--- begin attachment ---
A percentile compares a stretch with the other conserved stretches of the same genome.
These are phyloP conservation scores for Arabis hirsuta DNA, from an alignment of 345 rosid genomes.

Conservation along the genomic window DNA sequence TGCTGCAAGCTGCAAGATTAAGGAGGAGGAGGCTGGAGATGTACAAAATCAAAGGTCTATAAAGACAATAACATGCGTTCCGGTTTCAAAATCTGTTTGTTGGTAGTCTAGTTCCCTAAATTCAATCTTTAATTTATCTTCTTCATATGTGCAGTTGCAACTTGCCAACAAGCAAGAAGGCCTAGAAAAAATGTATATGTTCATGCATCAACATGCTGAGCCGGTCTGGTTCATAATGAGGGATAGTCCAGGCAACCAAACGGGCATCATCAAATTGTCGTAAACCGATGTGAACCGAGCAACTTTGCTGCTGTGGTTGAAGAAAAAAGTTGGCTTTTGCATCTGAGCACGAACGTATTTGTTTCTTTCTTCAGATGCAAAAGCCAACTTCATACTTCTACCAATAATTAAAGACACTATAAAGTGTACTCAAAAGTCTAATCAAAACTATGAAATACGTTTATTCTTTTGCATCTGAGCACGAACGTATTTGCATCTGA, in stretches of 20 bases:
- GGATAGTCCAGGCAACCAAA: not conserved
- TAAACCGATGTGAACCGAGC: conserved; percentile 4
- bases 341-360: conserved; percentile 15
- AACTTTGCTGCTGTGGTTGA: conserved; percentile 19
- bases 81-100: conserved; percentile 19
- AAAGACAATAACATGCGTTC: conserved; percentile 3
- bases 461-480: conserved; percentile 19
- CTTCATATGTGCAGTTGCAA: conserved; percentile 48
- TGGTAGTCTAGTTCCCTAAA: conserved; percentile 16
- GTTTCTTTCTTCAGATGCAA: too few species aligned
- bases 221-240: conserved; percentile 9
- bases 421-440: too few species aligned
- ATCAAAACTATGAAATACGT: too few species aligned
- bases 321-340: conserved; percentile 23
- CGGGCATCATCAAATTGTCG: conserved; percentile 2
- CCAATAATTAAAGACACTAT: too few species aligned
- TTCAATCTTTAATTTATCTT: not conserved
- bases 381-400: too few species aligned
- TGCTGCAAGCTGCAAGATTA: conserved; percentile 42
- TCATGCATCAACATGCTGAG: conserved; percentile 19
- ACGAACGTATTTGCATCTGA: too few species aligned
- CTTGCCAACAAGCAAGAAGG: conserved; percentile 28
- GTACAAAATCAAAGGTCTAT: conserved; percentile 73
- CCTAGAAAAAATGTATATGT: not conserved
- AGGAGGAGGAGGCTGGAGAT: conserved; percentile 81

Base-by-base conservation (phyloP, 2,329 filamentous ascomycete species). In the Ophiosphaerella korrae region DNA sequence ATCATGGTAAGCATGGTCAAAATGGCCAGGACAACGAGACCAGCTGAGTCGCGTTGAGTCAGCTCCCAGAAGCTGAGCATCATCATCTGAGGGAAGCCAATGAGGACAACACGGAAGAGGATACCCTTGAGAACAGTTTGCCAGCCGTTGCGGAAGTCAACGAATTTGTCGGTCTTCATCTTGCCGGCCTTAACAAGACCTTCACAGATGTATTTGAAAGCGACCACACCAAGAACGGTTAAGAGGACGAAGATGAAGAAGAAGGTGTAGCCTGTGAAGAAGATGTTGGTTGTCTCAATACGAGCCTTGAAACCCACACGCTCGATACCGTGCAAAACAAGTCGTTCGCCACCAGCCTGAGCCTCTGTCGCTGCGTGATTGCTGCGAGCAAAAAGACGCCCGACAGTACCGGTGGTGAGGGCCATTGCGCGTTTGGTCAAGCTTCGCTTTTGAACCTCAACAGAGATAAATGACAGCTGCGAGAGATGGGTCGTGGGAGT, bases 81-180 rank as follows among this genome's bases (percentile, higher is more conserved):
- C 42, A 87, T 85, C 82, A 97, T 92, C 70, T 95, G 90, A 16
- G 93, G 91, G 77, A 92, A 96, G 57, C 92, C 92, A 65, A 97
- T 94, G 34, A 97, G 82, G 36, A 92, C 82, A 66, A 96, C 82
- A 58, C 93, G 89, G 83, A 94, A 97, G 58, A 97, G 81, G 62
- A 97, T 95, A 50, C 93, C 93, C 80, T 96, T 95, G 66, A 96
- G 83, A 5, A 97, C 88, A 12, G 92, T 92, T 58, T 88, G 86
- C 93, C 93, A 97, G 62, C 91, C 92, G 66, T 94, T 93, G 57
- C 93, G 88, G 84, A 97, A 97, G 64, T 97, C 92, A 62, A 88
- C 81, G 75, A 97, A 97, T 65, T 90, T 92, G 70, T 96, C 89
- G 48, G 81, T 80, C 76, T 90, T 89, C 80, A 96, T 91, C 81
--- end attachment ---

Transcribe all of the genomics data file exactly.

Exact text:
A percentile compares a stretch with the other conserved stretches of the same genome.
These are phyloP conservation scores for Arabis hirsuta DNA, from an alignment of 345 rosid genomes.

Conservation along the genomic window DNA sequence TGCTGCAAGCTGCAAGATTAAGGAGGAGGAGGCTGGAGATGTACAAAATCAAAGGTCTATAAAGACAATAACATGCGTTCCGGTTTCAAAATCTGTTTGTTGGTAGTCTAGTTCCCTAAATTCAATCTTTAATTTATCTTCTTCATATGTGCAGTTGCAACTTGCCAACAAGCAAGAAGGCCTAGAAAAAATGTATATGTTCATGCATCAACATGCTGAGCCGGTCTGGTTCATAATGAGGGATAGTCCAGGCAACCAAACGGGCATCATCAAATTGTCGTAAACCGATGTGAACCGAGCAACTTTGCTGCTGTGGTTGAAGAAAAAAGTTGGCTTTTGCATCTGAGCACGAACGTATTTGTTTCTTTCTTCAGATGCAAAAGCCAACTTCATACTTCTACCAATAATTAAAGACACTATAAAGTGTACTCAAAAGTCTAATCAAAACTATGAAATACGTTTATTCTTTTGCATCTGAGCACGAACGTATTTGCATCTGA, in stretches of 20 bases:
- GGATAGTCCAGGCAACCAAA: not conserved
- TAAACCGATGTGAACCGAGC: conserved; percentile 4
- bases 341-360: conserved; percentile 15
- AACTTTGCTGCTGTGGTTGA: conserved; percentile 19
- bases 81-100: conserved; percentile 19
- AAAGACAATAACATGCGTTC: conserved; percentile 3
- bases 461-480: conserved; percentile 19
- CTTCATATGTGCAGTTGCAA: conserved; percentile 48
- TGGTAGTCTAGTTCCCTAAA: conserved; percentile 16
- GTTTCTTTCTTCAGATGCAA: too few species aligned
- bases 221-240: conserved; percentile 9
- bases 421-440: too few species aligned
- ATCAAAACTATGAAATACGT: too few species aligned
- bases 321-340: conserved; percentile 23
- CGGGCATCATCAAATTGTCG: conserved; percentile 2
- CCAATAATTAAAGACACTAT: too few species aligned
- TTCAATCTTTAATTTATCTT: not conserved
- bases 381-400: too few species aligned
- TGCTGCAAGCTGCAAGATTA: conserved; percentile 42
- TCATGCATCAACATGCTGAG: conserved; percentile 19
- ACGAACGTATTTGCATCTGA: too few species aligned
- CTTGCCAACAAGCAAGAAGG: conserved; percentile 28
- GTACAAAATCAAAGGTCTAT: conserved; percentile 73
- CCTAGAAAAAATGTATATGT: not conserved
- AGGAGGAGGAGGCTGGAGAT: conserved; percentile 81

Base-by-base conservation (phyloP, 2,329 filamentous ascomycete species). In the Ophiosphaerella korrae region DNA sequence ATCATGGTAAGCATGGTCAAAATGGCCAGGACAACGAGACCAGCTGAGTCGCGTTGAGTCAGCTCCCAGAAGCTGAGCATCATCATCTGAGGGAAGCCAATGAGGACAACACGGAAGAGGATACCCTTGAGAACAGTTTGCCAGCCGTTGCGGAAGTCAACGAATTTGTCGGTCTTCATCTTGCCGGCCTTAACAAGACCTTCACAGATGTATTTGAAAGCGACCACACCAAGAACGGTTAAGAGGACGAAGATGAAGAAGAAGGTGTAGCCTGTGAAGAAGATGTTGGTTGTCTCAATACGAGCCTTGAAACCCACACGCTCGATACCGTGCAAAACAAGTCGTTCGCCACCAGCCTGAGCCTCTGTCGCTGCGTGATTGCTGCGAGCAAAAAGACGCCCGACAGTACCGGTGGTGAGGGCCATTGCGCGTTTGGTCAAGCTTCGCTTTTGAACCTCAACAGAGATAAATGACAGCTGCGAGAGATGGGTCGTGGGAGT, bases 81-180 rank as follows among this genome's bases (percentile, higher is more conserved):
- C 42, A 87, T 85, C 82, A 97, T 92, C 70, T 95, G 90, A 16
- G 93, G 91, G 77, A 92, A 96, G 57, C 92, C 92, A 65, A 97
- T 94, G 34, A 97, G 82, G 36, A 92, C 82, A 66, A 96, C 82
- A 58, C 93, G 89, G 83, A 94, A 97, G 58, A 97, G 81, G 62
- A 97, T 95, A 50, C 93, C 93, C 80, T 96, T 95, G 66, A 96
- G 83, A 5, A 97, C 88, A 12, G 92, T 92, T 58, T 88, G 86
- C 93, C 93, A 97, G 62, C 91, C 92, G 66, T 94, T 93, G 57
- C 93, G 88, G 84, A 97, A 97, G 64, T 97, C 92, A 62, A 88
- C 81, G 75, A 97, A 97, T 65, T 90, T 92, G 70, T 96, C 89
- G 48, G 81, T 80, C 76, T 90, T 89, C 80, A 96, T 91, C 81